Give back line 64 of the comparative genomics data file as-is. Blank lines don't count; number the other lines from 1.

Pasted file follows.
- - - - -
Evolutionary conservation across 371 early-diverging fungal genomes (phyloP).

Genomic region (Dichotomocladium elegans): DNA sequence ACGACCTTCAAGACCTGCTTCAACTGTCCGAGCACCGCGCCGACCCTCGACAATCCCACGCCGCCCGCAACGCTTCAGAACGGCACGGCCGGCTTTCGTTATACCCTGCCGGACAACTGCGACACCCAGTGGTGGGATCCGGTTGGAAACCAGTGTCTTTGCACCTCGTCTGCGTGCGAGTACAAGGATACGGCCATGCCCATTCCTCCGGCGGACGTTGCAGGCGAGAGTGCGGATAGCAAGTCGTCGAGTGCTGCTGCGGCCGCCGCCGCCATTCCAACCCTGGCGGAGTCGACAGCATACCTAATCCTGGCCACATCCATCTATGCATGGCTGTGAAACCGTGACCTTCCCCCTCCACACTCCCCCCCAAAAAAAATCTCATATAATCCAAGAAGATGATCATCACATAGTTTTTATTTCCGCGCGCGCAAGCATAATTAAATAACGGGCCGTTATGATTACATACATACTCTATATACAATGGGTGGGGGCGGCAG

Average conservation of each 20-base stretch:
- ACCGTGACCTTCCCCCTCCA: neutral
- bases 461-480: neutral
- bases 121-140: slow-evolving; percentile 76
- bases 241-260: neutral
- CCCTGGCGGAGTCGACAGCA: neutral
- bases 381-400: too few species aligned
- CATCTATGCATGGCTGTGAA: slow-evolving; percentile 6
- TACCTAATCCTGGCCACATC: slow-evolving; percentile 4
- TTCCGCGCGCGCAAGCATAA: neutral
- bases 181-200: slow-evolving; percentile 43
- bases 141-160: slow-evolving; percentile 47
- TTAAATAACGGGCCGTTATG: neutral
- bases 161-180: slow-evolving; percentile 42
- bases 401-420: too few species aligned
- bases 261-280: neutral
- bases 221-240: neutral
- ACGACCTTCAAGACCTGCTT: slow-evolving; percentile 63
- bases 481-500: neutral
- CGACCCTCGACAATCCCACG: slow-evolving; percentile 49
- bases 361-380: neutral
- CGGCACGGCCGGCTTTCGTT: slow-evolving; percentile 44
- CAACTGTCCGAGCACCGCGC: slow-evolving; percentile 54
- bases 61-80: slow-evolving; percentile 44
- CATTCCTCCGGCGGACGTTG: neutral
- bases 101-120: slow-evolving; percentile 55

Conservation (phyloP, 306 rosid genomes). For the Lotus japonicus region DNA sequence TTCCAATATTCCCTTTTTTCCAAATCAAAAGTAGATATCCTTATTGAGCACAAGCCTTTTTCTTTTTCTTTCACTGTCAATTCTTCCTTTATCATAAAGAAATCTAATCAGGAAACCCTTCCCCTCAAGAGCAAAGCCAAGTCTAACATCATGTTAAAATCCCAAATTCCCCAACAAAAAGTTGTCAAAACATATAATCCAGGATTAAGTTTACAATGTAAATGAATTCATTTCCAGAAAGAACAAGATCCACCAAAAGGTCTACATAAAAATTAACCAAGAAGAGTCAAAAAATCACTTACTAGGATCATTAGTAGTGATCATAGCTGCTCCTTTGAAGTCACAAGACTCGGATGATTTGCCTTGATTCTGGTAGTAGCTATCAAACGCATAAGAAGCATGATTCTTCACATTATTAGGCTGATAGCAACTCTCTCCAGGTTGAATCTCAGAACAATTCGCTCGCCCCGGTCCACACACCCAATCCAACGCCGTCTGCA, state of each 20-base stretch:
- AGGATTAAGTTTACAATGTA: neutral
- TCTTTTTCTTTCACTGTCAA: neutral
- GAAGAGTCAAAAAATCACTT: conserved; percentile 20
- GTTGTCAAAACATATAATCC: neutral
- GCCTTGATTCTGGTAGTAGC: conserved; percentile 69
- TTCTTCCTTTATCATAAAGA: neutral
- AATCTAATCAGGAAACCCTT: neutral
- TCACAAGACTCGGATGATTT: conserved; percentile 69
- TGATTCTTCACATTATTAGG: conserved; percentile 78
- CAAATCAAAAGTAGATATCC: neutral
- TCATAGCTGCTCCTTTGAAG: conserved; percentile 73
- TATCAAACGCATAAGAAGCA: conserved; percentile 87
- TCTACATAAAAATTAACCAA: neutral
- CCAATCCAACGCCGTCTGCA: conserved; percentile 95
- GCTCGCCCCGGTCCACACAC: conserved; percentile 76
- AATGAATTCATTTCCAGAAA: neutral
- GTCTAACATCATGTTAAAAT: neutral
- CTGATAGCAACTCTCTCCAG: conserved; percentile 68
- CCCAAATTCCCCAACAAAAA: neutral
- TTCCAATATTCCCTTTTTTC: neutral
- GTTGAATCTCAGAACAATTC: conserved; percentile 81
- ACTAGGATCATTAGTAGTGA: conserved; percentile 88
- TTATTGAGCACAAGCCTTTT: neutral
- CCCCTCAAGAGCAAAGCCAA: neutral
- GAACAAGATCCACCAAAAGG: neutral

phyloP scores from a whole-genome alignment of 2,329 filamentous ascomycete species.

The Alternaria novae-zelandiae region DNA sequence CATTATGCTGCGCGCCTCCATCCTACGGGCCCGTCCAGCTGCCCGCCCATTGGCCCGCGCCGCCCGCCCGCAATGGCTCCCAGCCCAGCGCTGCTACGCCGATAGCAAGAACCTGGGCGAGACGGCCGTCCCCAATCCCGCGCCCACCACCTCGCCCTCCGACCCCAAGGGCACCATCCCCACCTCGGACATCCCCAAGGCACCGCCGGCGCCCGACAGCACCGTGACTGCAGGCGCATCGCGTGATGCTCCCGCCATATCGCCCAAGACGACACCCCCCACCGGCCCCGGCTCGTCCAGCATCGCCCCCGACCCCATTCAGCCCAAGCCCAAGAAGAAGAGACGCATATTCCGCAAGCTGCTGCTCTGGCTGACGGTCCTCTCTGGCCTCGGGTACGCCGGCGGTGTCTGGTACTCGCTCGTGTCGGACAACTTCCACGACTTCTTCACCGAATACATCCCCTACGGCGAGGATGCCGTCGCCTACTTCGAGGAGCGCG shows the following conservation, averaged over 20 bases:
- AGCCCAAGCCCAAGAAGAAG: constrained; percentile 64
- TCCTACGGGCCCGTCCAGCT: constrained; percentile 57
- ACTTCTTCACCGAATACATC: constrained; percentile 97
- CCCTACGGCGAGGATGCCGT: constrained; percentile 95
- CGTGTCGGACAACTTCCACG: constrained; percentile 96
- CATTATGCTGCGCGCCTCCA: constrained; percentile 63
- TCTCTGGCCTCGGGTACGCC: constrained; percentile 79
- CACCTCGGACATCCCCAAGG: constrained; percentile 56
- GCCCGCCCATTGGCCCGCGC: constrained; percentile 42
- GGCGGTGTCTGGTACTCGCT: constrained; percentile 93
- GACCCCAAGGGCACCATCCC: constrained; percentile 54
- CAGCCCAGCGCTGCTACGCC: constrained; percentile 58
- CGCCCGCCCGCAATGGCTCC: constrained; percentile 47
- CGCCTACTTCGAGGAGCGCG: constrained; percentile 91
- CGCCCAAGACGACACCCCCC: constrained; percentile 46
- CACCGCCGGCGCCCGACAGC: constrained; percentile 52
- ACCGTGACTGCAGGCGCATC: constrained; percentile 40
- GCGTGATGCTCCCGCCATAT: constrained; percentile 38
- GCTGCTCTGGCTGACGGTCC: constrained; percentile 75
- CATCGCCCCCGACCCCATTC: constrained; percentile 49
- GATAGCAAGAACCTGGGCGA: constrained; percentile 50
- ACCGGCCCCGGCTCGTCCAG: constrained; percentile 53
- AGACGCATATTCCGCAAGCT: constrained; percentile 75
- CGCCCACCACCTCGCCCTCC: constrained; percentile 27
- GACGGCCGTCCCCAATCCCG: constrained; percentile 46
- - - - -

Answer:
- CACCTCGGACATCCCCAAGG: constrained; percentile 56